Here Are the Last Manual Transmission Supercars Ever Made

Supercars have an undeniable allure created by their exotic nature, top notch performance and unmatched level of control.
2011 Audi R8 interior 6 photos
Photo: Audi
Ferrari F430Audi R8Pagani Zonda F RoadsterNoble M600Lamborghini Gallardo
Until not so long ago, you could buy most of the world’s mid-engined, high-performance exotics with a stick to row your own (and this was an essential part of the experience), yet nowadays there isn’t a single one left. Manual transmissions in supercars were phased out when automatics or automated manuals became faster and thus improved the cars’ performance.

Manufacturers argued that since these new types of transmissions had no more drawbacks and they also allowed the driver to keep both hands on the helm at all times, there was no incentive to keep offering manuals. And yet, now that they’re gone, it seems people are really starting to miss them.

That’s why nowadays, the manual gearbox version of a certain supercar is more expensive than the automatic (or automated) gearbox variant when it comes up for sale second hand. These last-of-their-kind manual supercars fetch a premium because they are very rare nowadays.

Pagani Zonda F Roadster
Photo: Pagani
Not that many people bought them anyway, so of the total number of cars built, very few actually have the manual transmission. It’s this combination of rarity and keen drivers’ desire to get cars with a traditional manual that’s been driving these cars’ price up.

The 2014 Lamborghini Gallardo LP560-2 was the very last manual Lamborghini, and it quickly became a favorite because it was the more hardcore, lightweight rear-wheel drive-only model. It is what could be described as the purest version of the Gallardo and therefore the top pick of the keen driver.

It had a 5.2-liter V10 with 552 horsepower hooked up to a six-speed manual. In true Italian tradition, the gated shifter clicks into each gear very satisfyingly, adding to the sense of occasion when driving the car.

One of the last Ferrari models to be offered with a six-speed manual was the F430, the much-improved replacement for the 360. It too was made in considerably lower numbers than the version with an automated transmission, and nowadays it is appreciating in value rapidly (although the difference between the paddle shift transmission and the manual is still not huge in this case).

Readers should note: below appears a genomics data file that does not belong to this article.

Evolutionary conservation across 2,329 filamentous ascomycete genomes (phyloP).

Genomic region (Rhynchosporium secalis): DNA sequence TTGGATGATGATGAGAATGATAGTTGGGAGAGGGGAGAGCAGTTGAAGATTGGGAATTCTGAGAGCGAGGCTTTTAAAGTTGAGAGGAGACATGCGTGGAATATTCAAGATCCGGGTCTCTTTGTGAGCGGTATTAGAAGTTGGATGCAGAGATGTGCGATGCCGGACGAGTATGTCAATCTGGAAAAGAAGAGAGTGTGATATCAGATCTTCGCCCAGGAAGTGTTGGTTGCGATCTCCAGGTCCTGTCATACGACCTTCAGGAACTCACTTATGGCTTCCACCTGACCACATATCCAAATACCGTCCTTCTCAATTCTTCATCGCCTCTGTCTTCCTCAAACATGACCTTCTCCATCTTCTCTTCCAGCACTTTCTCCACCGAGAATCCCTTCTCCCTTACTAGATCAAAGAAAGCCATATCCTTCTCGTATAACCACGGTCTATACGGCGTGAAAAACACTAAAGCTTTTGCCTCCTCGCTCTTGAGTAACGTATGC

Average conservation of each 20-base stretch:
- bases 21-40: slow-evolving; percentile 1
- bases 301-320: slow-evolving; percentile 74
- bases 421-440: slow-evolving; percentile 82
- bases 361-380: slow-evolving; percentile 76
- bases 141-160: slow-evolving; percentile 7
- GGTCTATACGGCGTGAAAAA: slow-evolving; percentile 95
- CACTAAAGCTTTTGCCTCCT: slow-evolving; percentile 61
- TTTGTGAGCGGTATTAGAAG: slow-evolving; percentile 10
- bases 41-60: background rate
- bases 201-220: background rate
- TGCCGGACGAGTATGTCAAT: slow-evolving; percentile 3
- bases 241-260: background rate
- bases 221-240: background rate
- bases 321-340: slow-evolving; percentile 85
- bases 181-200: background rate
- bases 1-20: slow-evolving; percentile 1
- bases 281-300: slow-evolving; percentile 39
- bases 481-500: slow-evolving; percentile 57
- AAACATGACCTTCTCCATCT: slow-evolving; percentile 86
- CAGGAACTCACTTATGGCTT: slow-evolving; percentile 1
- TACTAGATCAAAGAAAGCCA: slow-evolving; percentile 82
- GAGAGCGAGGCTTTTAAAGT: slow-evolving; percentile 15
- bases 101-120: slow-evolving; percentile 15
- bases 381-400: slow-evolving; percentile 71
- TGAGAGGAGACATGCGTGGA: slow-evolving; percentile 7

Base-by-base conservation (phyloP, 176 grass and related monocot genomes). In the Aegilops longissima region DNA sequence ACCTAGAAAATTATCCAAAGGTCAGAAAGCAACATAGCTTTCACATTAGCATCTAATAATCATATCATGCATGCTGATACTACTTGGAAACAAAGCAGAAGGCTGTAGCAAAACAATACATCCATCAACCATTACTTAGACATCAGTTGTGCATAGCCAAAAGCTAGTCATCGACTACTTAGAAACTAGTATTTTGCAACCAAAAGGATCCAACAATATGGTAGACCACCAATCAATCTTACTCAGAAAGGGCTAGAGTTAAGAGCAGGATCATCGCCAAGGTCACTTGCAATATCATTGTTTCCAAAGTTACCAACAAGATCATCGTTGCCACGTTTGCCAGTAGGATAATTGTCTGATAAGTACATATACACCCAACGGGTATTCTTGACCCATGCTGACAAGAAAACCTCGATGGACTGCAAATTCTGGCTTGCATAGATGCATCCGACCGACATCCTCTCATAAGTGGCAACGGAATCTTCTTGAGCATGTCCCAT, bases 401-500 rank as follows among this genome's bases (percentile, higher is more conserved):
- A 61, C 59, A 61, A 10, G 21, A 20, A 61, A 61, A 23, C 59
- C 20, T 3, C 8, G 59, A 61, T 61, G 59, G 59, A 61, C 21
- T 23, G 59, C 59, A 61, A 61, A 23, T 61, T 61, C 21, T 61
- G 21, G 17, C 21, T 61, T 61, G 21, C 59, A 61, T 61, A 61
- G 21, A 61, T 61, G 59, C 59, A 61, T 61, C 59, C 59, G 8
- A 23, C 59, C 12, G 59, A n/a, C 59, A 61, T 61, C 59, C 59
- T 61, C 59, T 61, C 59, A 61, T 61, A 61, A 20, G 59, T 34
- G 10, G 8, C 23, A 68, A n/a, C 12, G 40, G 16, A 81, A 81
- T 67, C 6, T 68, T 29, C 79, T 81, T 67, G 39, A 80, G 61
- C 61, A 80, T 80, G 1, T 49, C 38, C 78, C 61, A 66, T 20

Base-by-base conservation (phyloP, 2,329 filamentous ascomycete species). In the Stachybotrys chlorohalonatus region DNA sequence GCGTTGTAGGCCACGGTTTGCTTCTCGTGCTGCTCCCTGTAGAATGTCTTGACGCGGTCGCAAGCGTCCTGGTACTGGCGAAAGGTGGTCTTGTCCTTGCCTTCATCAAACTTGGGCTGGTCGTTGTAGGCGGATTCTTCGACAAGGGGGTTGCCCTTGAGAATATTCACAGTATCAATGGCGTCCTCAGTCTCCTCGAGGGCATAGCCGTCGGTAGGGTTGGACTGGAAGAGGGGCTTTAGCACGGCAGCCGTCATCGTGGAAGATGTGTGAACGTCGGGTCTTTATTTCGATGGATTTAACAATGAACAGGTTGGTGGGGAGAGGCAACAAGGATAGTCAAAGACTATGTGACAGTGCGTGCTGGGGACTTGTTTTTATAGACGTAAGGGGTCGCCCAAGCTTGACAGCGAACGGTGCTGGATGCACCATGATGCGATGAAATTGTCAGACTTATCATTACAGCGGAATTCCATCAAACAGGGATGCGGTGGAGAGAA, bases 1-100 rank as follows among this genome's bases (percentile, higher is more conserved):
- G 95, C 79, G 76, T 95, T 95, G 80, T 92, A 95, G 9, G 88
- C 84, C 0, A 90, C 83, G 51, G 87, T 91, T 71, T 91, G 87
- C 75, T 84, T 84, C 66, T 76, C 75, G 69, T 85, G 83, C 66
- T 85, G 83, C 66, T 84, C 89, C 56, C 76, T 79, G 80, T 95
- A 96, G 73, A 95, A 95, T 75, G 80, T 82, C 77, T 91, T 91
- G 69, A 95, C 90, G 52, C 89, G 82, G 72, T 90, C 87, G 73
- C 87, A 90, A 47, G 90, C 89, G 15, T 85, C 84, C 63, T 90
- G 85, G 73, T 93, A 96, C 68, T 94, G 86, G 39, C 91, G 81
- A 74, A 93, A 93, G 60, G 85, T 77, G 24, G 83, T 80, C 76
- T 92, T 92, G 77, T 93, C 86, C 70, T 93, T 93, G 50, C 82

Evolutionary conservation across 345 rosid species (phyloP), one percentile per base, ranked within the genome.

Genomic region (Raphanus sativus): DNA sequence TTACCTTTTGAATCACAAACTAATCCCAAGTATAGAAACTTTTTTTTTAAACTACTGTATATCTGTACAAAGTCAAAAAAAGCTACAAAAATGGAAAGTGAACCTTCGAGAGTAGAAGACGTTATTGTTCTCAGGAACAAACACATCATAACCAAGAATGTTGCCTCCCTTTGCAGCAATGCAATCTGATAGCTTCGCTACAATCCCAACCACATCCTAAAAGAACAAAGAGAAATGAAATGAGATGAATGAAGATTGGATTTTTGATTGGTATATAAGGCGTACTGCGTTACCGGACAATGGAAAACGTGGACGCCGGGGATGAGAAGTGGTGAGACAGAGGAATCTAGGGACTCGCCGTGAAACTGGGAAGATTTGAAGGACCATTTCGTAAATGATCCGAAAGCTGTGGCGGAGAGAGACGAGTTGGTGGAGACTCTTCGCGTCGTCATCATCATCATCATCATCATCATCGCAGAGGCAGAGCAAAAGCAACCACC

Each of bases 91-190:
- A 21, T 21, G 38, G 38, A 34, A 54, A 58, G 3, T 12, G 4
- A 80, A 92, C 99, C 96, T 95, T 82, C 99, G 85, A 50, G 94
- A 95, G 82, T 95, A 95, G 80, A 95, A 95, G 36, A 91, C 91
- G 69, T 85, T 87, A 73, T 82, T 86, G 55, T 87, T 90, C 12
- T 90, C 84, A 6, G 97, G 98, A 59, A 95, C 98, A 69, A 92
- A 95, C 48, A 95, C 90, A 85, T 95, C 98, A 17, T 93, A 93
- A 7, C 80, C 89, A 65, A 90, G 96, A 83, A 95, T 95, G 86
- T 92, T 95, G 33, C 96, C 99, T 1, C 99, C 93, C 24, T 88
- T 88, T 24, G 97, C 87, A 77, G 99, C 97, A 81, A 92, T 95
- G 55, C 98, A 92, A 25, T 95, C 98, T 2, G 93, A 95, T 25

Ferrari F430
Photo: Ferrari
Just like in any F430, the transmission was linked to a 4.3-liter V8 with 483 horsepower and whichever transmission option you went for, it still hit 100 km/h from naught in around 4 seconds. In fact, it was probably a bit slower with the manual, but for many people, driving one of these cars is all about the experience, not shaving a few tenths off the sprint time.

The 2011 Porsche 911 GT3 RS with the 4.0-liter engine also needs to be mentioned in this company, since it makes 493 horsepower, weighs 1,360 kg (2,998 pounds) and sprints to 100 km/h in 3.9 seconds. We could talk for hours about how great its flat-six engine is, with its 123.25 horsepower per liter output, but it’s the fact that it came paired to a slick six-speed stick that interests us here.

The VW group is responsible for another of the last manual transmission supercars, the 2015 Audi R8 (first-generation facelift model). Related to the Lamborghini Gallardo, but also offered with a smaller 4.2-liter V8, the R8 came with either a manual six-speed or a dual-clutch S Tronic transmission. Driving one of these is an experience and rowing through the gears with the stick is an integral part of why it was so great.

Now we move into considerably more expensive territory with the Pagani Zonda, a car built from 1999 to 2017. Most examples of the Zonda were fitted with a manual gearbox, hooked up to one of two AMG-sourced V12 whose soundtrack is akin to the shriek of a mythical beast.

Noble M600
Photo: Noble
The thing with the Zonda is you can’t really say it went out of production, because if you approach Horacio Pagani (and bring a silver suitcase stuffed full of cash), he will probably build one for you today.

Believe it or not, there is one low-volume supercar that you can buy with a manual transmission today. It’s the not very famous, but still extremely impressive Noble M600, launched in 2010. It can only be had with a manual six-speed mated to a 4.4-liter V8 engine with 650 horsepower - this car is not only a manual, but it also feels (and is) a lot more analog than many more mainstream supercars you can buy today.
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